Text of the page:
Here’s something that might surprise you. According to the American Society of Plastic Surgeons, in 2009, 2 percent of the American population that got plastic surgery was individuals between the ages of 13-19. Two percent may not seem like a lot initially, but that comes out to be about 284,405 people and the numbers are steadily on the rise.
Although there are various reasons why including the corrections of birth deformities and reconstructive work due to accidents, burns, etc., what is causing a lot of people to focus more on this issue is because there are many teenagers who are having cosmetic procedures done (such as rhinoplasties and breast augmentations) simply because they are not pleased with the way that they look. When parents allow their children to undergo such drastic measures for this reason alone that can send a bit of a contradictory message: “You are beautiful to me, but I will support you permanently altering yourself because you don’t agree.”
That’s a big part of the reason why it’s interesting that a city in China would be taking such a strong stand against plastic surgery for minors by actually making plans to put a ban on it. That’s right. The city of Guangzhou, a place that has roughly three million plastic surgery procedures on an annual basis, wants to prevent children and teenagers from “going under the knife” (or laser). If the law passes, it would mean that minors would not be able to schedule something such as a nose surgery without getting their one of their parent’s consent.
One of the main reasons why many city officials believe that this is necessary is due to the fact that they feel many of their youth have become obsessed with fashion and beauty. Yang Jianguang, a law professor at a local university there, said that another reason is that the patients are becoming younger and younger.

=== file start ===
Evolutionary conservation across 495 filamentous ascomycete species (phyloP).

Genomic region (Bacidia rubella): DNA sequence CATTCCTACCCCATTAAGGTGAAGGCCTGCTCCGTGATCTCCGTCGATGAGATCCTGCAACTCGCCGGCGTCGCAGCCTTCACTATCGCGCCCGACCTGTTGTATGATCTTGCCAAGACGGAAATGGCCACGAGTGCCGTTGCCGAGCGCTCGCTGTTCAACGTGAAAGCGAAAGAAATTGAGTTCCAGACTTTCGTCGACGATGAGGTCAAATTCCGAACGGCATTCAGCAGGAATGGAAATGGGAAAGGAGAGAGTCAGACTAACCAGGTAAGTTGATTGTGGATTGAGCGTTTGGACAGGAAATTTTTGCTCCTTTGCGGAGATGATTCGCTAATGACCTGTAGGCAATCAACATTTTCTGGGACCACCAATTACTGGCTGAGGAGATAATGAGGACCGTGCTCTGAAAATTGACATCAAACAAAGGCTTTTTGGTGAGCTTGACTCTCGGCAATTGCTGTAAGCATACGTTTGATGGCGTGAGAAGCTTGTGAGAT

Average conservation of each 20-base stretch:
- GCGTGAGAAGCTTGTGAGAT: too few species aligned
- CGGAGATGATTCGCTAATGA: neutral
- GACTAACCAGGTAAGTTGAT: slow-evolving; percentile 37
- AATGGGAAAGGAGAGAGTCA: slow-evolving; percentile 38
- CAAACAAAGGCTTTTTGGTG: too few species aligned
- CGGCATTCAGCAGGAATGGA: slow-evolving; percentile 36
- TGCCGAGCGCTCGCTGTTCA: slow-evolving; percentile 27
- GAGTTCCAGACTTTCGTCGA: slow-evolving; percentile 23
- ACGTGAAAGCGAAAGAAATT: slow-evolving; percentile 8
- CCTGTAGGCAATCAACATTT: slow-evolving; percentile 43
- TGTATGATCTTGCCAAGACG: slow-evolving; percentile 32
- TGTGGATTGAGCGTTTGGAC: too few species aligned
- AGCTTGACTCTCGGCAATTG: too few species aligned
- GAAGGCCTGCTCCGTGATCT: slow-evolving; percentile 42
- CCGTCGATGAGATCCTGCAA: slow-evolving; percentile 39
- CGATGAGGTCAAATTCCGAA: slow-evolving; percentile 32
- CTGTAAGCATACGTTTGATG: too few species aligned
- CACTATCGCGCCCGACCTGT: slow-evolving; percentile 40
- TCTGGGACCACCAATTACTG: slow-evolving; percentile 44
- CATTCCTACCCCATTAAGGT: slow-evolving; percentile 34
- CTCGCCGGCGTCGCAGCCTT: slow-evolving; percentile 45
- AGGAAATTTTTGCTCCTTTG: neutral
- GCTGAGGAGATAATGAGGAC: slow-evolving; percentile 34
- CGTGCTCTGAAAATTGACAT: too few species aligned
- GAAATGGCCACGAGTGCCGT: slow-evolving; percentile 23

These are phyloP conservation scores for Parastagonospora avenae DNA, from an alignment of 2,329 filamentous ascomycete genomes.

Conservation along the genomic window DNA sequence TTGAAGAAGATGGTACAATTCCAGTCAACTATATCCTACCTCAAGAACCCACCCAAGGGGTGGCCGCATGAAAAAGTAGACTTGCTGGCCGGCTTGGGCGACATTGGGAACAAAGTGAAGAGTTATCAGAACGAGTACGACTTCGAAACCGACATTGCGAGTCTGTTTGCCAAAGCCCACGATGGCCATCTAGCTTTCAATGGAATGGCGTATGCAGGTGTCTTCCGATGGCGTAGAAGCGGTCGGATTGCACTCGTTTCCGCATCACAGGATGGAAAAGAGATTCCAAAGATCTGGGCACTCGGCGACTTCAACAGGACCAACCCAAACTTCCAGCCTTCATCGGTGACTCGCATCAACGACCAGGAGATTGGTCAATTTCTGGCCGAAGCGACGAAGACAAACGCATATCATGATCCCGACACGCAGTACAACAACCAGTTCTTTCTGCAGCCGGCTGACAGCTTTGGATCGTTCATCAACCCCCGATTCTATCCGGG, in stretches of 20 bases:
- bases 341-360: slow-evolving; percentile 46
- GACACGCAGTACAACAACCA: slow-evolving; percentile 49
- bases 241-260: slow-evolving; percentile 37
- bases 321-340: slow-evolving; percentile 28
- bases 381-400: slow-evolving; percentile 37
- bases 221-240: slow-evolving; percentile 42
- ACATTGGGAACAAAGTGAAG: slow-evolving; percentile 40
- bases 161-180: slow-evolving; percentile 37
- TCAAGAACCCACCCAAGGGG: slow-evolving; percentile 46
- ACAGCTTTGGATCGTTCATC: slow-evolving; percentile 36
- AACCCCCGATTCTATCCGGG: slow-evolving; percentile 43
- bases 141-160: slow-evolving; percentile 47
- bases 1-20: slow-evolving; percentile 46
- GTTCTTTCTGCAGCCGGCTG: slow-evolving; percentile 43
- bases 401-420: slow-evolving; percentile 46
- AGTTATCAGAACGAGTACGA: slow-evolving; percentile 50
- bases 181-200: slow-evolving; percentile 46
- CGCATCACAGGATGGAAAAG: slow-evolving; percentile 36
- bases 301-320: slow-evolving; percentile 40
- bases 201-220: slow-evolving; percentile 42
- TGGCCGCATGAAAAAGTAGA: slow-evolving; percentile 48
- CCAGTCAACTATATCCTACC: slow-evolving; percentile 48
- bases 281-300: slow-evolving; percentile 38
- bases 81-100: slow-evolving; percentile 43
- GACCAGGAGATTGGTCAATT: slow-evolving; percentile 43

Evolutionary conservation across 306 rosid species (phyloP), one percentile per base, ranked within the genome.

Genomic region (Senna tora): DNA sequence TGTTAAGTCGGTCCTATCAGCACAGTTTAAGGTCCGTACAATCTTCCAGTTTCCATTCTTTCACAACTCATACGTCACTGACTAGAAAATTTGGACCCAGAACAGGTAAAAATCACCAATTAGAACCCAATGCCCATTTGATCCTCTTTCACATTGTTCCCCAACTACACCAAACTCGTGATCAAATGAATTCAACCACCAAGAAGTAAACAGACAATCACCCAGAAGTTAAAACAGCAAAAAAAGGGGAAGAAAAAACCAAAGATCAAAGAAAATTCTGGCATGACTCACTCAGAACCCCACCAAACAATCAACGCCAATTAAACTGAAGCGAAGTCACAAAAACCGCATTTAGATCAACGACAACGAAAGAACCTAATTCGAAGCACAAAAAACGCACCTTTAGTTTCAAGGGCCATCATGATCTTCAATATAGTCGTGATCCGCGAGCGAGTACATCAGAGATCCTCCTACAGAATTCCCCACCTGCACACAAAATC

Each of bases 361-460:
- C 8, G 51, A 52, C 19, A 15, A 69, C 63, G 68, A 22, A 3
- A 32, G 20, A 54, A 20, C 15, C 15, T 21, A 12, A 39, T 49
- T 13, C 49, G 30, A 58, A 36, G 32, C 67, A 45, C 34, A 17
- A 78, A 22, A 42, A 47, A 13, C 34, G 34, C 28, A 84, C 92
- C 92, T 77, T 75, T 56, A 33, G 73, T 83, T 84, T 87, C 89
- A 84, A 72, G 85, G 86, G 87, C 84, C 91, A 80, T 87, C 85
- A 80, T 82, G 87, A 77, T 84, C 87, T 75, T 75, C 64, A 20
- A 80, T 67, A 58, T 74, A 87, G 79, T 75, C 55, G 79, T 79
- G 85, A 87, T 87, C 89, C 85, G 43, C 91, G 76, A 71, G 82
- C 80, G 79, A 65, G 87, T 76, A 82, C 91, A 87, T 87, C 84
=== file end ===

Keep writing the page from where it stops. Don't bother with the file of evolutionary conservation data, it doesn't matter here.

Youth are young. Their minds are still developing and even their brains are still literally growing, so while they may think that changing how they look is as simple as looking at a magazine, picking out a celebrity’s body part and going into a medical office to “get one just like it”, those within the medical industry (and many of us) know that it’s not that simple. Plastic surgery is a major medical procedure that costs a lot of money and requires quite a bit of recovery time—things that are far too serious for a teenager to be concerned with or consumed by. Plus, the death of Wang Bei, a Chinese pop singer who died in 2010 following a plastic surgery procedure, has only heightened the need for concern in China.
As it relates to China, there is one more thing that has caused them to be a bit more aggressive about a ban. According to reports, many of the youth that come in for surgery ask for their noses and eyes to be enlarged so that they can look more westernized (yes, like Americans). In some ways, that might be one of the saddest reasons of all. Beauty comes in all shapes, sizes and cultures. It’s the uniqueness that makes us all so special. It should not be “carved away”, especially by someone who is too young to fully appreciate it (yet).